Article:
• Capecitabine compared with observation in resected biliary tract cancer (BILCAP): a randomised, controlled, multicentre, phase 3 study

      Primrose, J; Fox, R; Palmer, D; Malik, H; Prasad, R; Mirza, D; Anthony, A; Corrie, P; Falk, S; Finch-Jones, M; et al. (2019)
      BACKGROUND: Despite improvements in multidisciplinary management, patients with biliary tract cancer have a poor outcome. Only 20% of patients are eligible for surgical resection with curative intent, with 5-year overall survival of less than 10% for all patients. To our knowledge, no studies have described a benefit of adjuvant therapy. We aimed to determine whether adjuvant capecitabine improved overall survival compared with observation following surgery for biliary tract cancer. METHODS: This randomised, controlled, multicentre, phase 3 study was done across 44 specialist hepatopancreatobiliary centres in the UK. Eligible patients were aged 18 years or older and had histologically confirmed cholangiocarcinoma or muscle-invasive gallbladder cancer who had undergone a macroscopically complete resection (which includes liver resection, pancreatic resection, or, less commonly, both) with curative intent, and an Eastern Cooperative Oncology Group performance status of less than 2. Patients who had not completely recovered from previous surgery or who had previous chemotherapy or radiotherapy for biliary tract cancer were also excluded. Patients were randomly assigned 1:1 to receive oral capecitabine (1250 mg/m2 twice daily on days 1-14 of a 21-day cycle, for eight cycles) or observation commencing within 16 weeks of surgery. Treatment was not masked, and allocation concealment was achieved with a computerised minimisation algorithm that stratified patients by surgical centre, site of disease, resection status, and performance status. The primary outcome was overall survival. As prespecified, analyses were done by intention to treat and per protocol. This study is registered with EudraCT, number 2005-003318-13. FINDINGS: Between March 15, 2006, and Dec 4, 2014, 447 patients were enrolled; 223 patients with biliary tract cancer resected with curative intent were randomly assigned to the capecitabine group and 224 to the observation group. The data cutoff for this analysis was March 6, 2017. The median follow-up for all patients was 60 months (IQR 37-60). In the intention-to-treat analysis, median overall survival was 51�1 months (95% CI 34�6-59�1) in the capecitabine group compared with 36�4 months (29�7-44�5) in the observation group (adjusted hazard ratio [HR] 0�81, 95% CI 0�63-1�04; p=0�097). In a protocol-specified sensitivity analysis, adjusting for minimisation factors and nodal status, grade, and gender, the overall survival HR was 0�71 (95% CI 0�55-0�92; p=0�010). In the prespecified per-protocol analysis (210 patients in the capecitabine group and 220 in the observation group), median overall survival was 53 months (95% CI 40 to not reached) in the capecitabine group and 36 months (30-44) in the observation group (adjusted HR 0�75, 95% CI 0�58-0�97; p=0�028). In the intention-to-treat analysis, median recurrence-free survival was 24�4 months (95% CI 18�6-35�9) in the capecitabine group and 17�5 months (12�0-23�8) in the observation group. In the per-protocol analysis, median recurrence-free survival was 25�9 months (95% CI 19�8-46�3) in the capecitabine group and 17�4 months (12�0-23�7) in the observation group. Adverse events were measured in the capecitabine group only, and of the 213 patients who received at least one cycle, 94 (44%) had at least one grade 3 toxicity, the most frequent of which were hand-foot syndrome in 43 (20%) patients, diarrhoea in 16 (8%) patients, and fatigue in 16 (8%) patients. One (<1%) patient had grade 4 cardiac ischaemia or infarction. Serious adverse events were observed in 47 (21%) of 223 patients in the capecitabine group and 22 (10%) of 224 patients in the observation group. No deaths were deemed to be treatment related. INTERPRETATION: Although this study did not meet its primary endpoint of improving overall survival in the intention-to-treat population, the prespecified sensitivity and per-protocol analyses suggest that capecitabine can improve overall survival in patients with resected biliary tract cancer when used as adjuvant chemotherapy following surgery and could be considered as standard of care. Furthermore, the safety profile is manageable, supporting the use of capecitabine in this setting.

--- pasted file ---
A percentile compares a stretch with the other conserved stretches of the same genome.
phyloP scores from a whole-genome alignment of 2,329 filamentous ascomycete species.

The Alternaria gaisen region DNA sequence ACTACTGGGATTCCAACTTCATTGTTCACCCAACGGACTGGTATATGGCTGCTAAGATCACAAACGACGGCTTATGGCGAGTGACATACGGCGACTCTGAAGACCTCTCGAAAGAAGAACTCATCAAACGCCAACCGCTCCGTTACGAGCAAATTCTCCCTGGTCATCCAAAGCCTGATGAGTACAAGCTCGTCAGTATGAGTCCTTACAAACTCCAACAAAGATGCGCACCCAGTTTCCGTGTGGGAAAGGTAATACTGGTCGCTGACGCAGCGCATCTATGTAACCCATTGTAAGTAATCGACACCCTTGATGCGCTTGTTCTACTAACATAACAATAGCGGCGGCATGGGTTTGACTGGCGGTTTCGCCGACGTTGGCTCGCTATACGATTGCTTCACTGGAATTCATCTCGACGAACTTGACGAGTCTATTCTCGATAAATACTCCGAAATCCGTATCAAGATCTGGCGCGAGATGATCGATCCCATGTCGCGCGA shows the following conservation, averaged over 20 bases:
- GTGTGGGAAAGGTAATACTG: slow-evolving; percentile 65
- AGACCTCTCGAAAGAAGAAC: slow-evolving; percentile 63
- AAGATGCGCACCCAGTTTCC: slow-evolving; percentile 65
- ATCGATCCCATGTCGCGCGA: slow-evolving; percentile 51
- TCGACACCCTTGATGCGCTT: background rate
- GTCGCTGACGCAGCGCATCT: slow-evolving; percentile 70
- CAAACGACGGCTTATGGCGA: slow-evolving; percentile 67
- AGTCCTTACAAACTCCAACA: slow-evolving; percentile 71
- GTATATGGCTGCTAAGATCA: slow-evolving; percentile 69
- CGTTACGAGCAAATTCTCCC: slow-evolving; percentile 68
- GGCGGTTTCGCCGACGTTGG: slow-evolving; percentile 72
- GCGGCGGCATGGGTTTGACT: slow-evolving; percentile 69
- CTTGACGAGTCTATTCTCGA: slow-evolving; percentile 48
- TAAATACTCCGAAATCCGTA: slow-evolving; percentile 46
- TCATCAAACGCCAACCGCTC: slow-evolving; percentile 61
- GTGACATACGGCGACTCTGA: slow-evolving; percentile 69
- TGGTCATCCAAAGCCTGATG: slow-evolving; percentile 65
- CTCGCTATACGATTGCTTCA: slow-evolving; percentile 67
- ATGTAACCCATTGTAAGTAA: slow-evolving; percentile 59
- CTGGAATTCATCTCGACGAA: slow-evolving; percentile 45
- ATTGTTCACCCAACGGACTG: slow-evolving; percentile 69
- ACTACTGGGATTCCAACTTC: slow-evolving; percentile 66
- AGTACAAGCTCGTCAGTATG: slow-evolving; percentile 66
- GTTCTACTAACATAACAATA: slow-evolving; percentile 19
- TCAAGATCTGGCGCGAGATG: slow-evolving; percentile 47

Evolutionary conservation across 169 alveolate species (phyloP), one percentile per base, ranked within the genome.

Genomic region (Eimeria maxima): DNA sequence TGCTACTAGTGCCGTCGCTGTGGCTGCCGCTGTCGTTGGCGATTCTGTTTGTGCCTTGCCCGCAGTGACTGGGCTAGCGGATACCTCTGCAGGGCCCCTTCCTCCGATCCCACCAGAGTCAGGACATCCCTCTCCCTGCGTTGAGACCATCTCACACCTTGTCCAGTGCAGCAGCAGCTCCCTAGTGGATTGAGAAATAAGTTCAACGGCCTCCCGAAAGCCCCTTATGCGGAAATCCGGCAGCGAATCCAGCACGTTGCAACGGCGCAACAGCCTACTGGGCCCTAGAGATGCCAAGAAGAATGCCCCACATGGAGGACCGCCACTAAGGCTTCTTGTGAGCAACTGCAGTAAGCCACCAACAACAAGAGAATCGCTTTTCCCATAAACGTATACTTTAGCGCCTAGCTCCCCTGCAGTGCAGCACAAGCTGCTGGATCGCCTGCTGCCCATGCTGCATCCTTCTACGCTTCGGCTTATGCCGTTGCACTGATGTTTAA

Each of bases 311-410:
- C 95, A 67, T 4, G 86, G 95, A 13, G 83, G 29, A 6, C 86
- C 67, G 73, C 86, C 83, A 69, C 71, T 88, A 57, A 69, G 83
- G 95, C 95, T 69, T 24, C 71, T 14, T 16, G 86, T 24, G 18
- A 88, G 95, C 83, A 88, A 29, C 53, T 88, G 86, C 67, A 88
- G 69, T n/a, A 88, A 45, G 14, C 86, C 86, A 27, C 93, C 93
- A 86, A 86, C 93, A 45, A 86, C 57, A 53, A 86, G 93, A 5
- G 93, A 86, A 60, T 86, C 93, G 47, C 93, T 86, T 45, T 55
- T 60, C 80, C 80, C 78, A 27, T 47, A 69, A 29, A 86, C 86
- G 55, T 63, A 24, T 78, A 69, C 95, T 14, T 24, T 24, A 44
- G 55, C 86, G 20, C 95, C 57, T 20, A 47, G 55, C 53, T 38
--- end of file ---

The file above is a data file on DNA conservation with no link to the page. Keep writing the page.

• Statins - No more cream for cancer

      Gillessen, Silke; Horvath, L; Division of Cancer Sciences, University of Manchester and The Christie, Manchester, United Kingdom (2019)
      In this issue of the European Journal of Cancer, Shao et al. and Van Rompay et al. [1,2] report that statins and, in the latter manuscript, also non-statin lipid-lowering medications appear to improve prostate cancer outcomes, both by retrospective analyses. This adds to the large body of epidemiological studies suggesting a favourable role for statins on the clinical outcomes of men with prostate cancer, but the precise nature of the anticancer effect of these drugs remains controversial. Retrospective studies have an inherent bias because all these men received the statin (or any other lipid-lowering drug) for a medical condition that may influence their prognosis or receiving a statin could be a surrogate for being under more ‘intensive’ medical care.
    • When RON MET TAM in mesothelioma: all druggable for one, and one drug for all?

      Baird, A; Easty, D; Jarzabek, M; Shiels, L; Soltermann, A; Klebe, S; Raeppel, S; MacDonagh, L; Wu, C; Griggs, K; et al. (2019)